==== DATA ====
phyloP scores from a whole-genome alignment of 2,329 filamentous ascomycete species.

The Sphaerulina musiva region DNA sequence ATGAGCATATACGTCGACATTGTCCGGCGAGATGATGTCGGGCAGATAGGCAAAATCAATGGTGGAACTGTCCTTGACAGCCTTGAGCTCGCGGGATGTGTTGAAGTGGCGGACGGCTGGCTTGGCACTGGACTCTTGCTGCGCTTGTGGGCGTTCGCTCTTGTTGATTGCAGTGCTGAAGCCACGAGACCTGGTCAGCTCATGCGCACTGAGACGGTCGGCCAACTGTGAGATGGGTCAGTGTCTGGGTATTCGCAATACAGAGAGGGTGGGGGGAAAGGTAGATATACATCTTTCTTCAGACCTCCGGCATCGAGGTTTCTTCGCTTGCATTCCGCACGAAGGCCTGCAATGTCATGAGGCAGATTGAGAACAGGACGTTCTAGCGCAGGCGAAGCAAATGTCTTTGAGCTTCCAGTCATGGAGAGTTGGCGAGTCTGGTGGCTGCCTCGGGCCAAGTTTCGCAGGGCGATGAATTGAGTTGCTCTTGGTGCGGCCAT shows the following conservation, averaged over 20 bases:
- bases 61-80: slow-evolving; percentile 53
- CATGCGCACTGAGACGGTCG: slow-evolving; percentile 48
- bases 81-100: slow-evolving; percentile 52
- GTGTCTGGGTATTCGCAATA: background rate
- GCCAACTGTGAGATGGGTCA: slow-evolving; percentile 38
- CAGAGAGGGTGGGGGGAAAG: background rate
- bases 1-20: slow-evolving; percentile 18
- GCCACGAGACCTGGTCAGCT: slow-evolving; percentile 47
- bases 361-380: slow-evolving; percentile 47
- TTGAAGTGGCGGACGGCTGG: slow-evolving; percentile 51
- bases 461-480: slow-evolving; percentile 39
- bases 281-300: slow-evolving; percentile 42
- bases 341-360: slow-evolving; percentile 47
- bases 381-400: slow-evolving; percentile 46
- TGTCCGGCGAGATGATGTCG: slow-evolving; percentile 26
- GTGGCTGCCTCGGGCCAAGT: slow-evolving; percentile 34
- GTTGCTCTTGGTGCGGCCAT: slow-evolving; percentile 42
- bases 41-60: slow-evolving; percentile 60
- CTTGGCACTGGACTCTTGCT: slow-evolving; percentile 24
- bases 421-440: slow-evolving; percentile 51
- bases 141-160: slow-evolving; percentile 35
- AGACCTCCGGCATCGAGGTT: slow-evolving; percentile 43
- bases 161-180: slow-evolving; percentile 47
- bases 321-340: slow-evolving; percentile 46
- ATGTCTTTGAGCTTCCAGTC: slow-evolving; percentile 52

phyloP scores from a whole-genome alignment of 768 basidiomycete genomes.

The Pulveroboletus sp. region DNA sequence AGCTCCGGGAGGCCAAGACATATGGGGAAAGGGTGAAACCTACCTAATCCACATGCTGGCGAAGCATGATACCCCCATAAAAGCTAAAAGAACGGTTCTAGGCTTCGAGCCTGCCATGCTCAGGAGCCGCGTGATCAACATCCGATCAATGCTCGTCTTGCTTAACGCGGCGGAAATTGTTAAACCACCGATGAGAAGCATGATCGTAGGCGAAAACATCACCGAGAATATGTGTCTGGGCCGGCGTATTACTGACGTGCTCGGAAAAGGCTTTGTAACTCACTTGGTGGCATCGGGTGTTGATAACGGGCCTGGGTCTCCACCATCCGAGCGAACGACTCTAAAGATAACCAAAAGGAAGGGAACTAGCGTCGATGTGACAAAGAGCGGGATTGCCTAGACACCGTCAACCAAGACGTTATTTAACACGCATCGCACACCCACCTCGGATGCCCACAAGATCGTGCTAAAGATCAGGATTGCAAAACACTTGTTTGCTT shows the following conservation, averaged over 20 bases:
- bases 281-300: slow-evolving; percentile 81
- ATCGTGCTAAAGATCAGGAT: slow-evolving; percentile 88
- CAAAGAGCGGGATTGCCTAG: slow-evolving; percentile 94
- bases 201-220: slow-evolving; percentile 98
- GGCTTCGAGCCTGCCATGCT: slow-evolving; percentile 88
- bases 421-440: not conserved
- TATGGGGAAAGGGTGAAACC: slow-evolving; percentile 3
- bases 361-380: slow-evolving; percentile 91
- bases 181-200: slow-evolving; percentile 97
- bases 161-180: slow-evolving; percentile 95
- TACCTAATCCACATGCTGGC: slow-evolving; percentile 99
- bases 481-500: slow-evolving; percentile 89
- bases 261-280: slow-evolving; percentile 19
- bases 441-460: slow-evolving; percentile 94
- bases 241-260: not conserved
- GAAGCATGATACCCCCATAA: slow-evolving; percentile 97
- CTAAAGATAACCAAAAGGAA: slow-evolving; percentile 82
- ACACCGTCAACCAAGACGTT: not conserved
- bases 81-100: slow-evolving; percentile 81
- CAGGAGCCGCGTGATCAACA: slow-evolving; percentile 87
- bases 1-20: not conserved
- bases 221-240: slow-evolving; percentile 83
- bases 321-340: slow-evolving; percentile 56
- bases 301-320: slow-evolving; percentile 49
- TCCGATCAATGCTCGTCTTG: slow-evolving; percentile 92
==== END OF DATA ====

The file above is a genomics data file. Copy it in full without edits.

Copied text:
phyloP scores from a whole-genome alignment of 2,329 filamentous ascomycete species.

The Sphaerulina musiva region DNA sequence ATGAGCATATACGTCGACATTGTCCGGCGAGATGATGTCGGGCAGATAGGCAAAATCAATGGTGGAACTGTCCTTGACAGCCTTGAGCTCGCGGGATGTGTTGAAGTGGCGGACGGCTGGCTTGGCACTGGACTCTTGCTGCGCTTGTGGGCGTTCGCTCTTGTTGATTGCAGTGCTGAAGCCACGAGACCTGGTCAGCTCATGCGCACTGAGACGGTCGGCCAACTGTGAGATGGGTCAGTGTCTGGGTATTCGCAATACAGAGAGGGTGGGGGGAAAGGTAGATATACATCTTTCTTCAGACCTCCGGCATCGAGGTTTCTTCGCTTGCATTCCGCACGAAGGCCTGCAATGTCATGAGGCAGATTGAGAACAGGACGTTCTAGCGCAGGCGAAGCAAATGTCTTTGAGCTTCCAGTCATGGAGAGTTGGCGAGTCTGGTGGCTGCCTCGGGCCAAGTTTCGCAGGGCGATGAATTGAGTTGCTCTTGGTGCGGCCAT shows the following conservation, averaged over 20 bases:
- bases 61-80: slow-evolving; percentile 53
- CATGCGCACTGAGACGGTCG: slow-evolving; percentile 48
- bases 81-100: slow-evolving; percentile 52
- GTGTCTGGGTATTCGCAATA: background rate
- GCCAACTGTGAGATGGGTCA: slow-evolving; percentile 38
- CAGAGAGGGTGGGGGGAAAG: background rate
- bases 1-20: slow-evolving; percentile 18
- GCCACGAGACCTGGTCAGCT: slow-evolving; percentile 47
- bases 361-380: slow-evolving; percentile 47
- TTGAAGTGGCGGACGGCTGG: slow-evolving; percentile 51
- bases 461-480: slow-evolving; percentile 39
- bases 281-300: slow-evolving; percentile 42
- bases 341-360: slow-evolving; percentile 47
- bases 381-400: slow-evolving; percentile 46
- TGTCCGGCGAGATGATGTCG: slow-evolving; percentile 26
- GTGGCTGCCTCGGGCCAAGT: slow-evolving; percentile 34
- GTTGCTCTTGGTGCGGCCAT: slow-evolving; percentile 42
- bases 41-60: slow-evolving; percentile 60
- CTTGGCACTGGACTCTTGCT: slow-evolving; percentile 24
- bases 421-440: slow-evolving; percentile 51
- bases 141-160: slow-evolving; percentile 35
- AGACCTCCGGCATCGAGGTT: slow-evolving; percentile 43
- bases 161-180: slow-evolving; percentile 47
- bases 321-340: slow-evolving; percentile 46
- ATGTCTTTGAGCTTCCAGTC: slow-evolving; percentile 52

phyloP scores from a whole-genome alignment of 768 basidiomycete genomes.

The Pulveroboletus sp. region DNA sequence AGCTCCGGGAGGCCAAGACATATGGGGAAAGGGTGAAACCTACCTAATCCACATGCTGGCGAAGCATGATACCCCCATAAAAGCTAAAAGAACGGTTCTAGGCTTCGAGCCTGCCATGCTCAGGAGCCGCGTGATCAACATCCGATCAATGCTCGTCTTGCTTAACGCGGCGGAAATTGTTAAACCACCGATGAGAAGCATGATCGTAGGCGAAAACATCACCGAGAATATGTGTCTGGGCCGGCGTATTACTGACGTGCTCGGAAAAGGCTTTGTAACTCACTTGGTGGCATCGGGTGTTGATAACGGGCCTGGGTCTCCACCATCCGAGCGAACGACTCTAAAGATAACCAAAAGGAAGGGAACTAGCGTCGATGTGACAAAGAGCGGGATTGCCTAGACACCGTCAACCAAGACGTTATTTAACACGCATCGCACACCCACCTCGGATGCCCACAAGATCGTGCTAAAGATCAGGATTGCAAAACACTTGTTTGCTT shows the following conservation, averaged over 20 bases:
- bases 281-300: slow-evolving; percentile 81
- ATCGTGCTAAAGATCAGGAT: slow-evolving; percentile 88
- CAAAGAGCGGGATTGCCTAG: slow-evolving; percentile 94
- bases 201-220: slow-evolving; percentile 98
- GGCTTCGAGCCTGCCATGCT: slow-evolving; percentile 88
- bases 421-440: not conserved
- TATGGGGAAAGGGTGAAACC: slow-evolving; percentile 3
- bases 361-380: slow-evolving; percentile 91
- bases 181-200: slow-evolving; percentile 97
- bases 161-180: slow-evolving; percentile 95
- TACCTAATCCACATGCTGGC: slow-evolving; percentile 99
- bases 481-500: slow-evolving; percentile 89
- bases 261-280: slow-evolving; percentile 19
- bases 441-460: slow-evolving; percentile 94
- bases 241-260: not conserved
- GAAGCATGATACCCCCATAA: slow-evolving; percentile 97
- CTAAAGATAACCAAAAGGAA: slow-evolving; percentile 82
- ACACCGTCAACCAAGACGTT: not conserved
- bases 81-100: slow-evolving; percentile 81
- CAGGAGCCGCGTGATCAACA: slow-evolving; percentile 87
- bases 1-20: not conserved
- bases 221-240: slow-evolving; percentile 83
- bases 321-340: slow-evolving; percentile 56
- bases 301-320: slow-evolving; percentile 49
- TCCGATCAATGCTCGTCTTG: slow-evolving; percentile 92